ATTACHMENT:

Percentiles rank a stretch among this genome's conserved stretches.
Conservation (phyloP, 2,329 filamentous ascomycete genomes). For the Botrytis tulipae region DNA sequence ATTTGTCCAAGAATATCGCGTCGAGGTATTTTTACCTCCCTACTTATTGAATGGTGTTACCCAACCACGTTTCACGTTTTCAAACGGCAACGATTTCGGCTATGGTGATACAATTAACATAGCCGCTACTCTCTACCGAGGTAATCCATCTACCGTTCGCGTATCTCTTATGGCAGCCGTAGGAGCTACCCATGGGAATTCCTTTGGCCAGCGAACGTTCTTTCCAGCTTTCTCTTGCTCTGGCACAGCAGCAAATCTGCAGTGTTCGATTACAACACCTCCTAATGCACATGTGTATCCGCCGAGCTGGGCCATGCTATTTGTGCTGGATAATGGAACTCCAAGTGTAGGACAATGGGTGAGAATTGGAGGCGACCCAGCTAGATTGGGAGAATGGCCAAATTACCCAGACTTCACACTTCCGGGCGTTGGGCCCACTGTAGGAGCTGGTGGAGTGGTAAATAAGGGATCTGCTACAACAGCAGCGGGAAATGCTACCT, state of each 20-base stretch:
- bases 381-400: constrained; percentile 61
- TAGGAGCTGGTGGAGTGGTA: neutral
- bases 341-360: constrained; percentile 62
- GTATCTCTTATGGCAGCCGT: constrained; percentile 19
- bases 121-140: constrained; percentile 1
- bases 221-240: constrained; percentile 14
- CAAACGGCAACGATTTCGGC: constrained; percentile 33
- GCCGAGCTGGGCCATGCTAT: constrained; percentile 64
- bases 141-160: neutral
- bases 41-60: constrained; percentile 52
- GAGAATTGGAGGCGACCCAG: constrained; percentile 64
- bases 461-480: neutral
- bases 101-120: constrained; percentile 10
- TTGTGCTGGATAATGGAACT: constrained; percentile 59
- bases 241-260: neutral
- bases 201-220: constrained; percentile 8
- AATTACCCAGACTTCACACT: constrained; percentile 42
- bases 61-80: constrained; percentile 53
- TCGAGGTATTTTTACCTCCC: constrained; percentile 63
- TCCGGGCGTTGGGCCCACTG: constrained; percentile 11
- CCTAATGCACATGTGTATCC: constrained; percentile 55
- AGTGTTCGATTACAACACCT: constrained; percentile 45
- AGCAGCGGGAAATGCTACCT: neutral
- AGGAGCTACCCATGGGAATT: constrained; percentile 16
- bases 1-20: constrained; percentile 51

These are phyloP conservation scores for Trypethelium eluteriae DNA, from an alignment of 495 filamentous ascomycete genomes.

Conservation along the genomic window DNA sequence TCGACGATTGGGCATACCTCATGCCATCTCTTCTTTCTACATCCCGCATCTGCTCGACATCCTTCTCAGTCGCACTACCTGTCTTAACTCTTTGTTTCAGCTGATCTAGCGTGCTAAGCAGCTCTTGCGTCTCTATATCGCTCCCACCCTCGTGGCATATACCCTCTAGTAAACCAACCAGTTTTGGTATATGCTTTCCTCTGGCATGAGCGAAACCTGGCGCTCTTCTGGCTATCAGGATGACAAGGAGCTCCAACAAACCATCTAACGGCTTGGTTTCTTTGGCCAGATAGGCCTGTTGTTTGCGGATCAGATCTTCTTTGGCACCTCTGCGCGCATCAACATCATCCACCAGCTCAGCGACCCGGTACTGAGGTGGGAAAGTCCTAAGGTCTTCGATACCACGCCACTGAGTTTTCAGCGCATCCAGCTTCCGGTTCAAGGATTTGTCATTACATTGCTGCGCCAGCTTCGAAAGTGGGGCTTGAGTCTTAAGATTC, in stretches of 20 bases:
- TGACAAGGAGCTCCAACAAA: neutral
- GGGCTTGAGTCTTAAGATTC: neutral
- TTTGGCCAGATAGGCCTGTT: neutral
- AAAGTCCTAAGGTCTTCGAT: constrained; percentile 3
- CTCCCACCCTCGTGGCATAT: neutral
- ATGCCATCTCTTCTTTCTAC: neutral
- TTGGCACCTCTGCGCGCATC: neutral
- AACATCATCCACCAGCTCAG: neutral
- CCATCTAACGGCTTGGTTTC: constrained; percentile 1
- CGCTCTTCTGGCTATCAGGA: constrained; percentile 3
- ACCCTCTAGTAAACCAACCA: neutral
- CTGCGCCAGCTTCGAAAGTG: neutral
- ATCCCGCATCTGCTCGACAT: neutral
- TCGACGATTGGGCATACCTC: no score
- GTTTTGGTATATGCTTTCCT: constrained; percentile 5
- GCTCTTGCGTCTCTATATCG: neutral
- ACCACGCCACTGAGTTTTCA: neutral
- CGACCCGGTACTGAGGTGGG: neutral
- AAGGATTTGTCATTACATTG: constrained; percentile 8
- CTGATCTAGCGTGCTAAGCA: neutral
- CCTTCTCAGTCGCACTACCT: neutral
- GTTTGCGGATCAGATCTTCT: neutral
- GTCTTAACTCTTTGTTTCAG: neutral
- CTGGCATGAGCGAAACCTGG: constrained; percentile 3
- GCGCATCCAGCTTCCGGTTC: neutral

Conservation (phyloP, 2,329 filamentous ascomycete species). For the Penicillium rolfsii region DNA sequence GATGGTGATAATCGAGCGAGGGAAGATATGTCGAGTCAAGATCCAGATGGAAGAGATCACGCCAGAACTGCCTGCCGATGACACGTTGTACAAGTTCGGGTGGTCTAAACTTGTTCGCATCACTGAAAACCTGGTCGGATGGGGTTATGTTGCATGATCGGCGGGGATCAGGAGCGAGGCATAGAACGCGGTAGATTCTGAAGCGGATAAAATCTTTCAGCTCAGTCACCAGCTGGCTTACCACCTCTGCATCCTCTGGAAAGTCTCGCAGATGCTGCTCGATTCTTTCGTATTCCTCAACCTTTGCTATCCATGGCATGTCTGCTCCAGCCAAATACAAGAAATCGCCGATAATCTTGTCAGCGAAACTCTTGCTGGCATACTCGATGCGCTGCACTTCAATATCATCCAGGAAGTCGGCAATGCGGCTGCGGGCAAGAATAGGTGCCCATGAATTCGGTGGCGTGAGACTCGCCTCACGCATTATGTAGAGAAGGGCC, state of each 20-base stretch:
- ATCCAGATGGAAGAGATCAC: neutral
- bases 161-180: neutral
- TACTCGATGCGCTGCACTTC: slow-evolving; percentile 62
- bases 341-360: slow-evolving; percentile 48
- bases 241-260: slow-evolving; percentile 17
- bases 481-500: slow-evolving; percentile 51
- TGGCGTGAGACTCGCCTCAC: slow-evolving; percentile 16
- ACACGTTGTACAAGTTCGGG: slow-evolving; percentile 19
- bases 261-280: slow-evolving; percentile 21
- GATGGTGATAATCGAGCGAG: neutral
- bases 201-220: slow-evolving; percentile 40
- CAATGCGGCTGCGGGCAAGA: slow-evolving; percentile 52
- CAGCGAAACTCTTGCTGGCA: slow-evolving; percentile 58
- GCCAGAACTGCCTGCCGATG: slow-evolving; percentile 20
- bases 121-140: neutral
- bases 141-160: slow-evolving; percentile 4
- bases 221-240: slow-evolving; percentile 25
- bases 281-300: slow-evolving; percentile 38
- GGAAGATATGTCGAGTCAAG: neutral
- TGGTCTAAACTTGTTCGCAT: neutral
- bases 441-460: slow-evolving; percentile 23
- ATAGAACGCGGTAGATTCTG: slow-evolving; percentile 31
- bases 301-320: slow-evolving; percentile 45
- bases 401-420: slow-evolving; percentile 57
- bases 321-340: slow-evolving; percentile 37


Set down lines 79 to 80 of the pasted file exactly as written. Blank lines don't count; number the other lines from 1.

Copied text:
- bases 401-420: slow-evolving; percentile 57
- bases 321-340: slow-evolving; percentile 37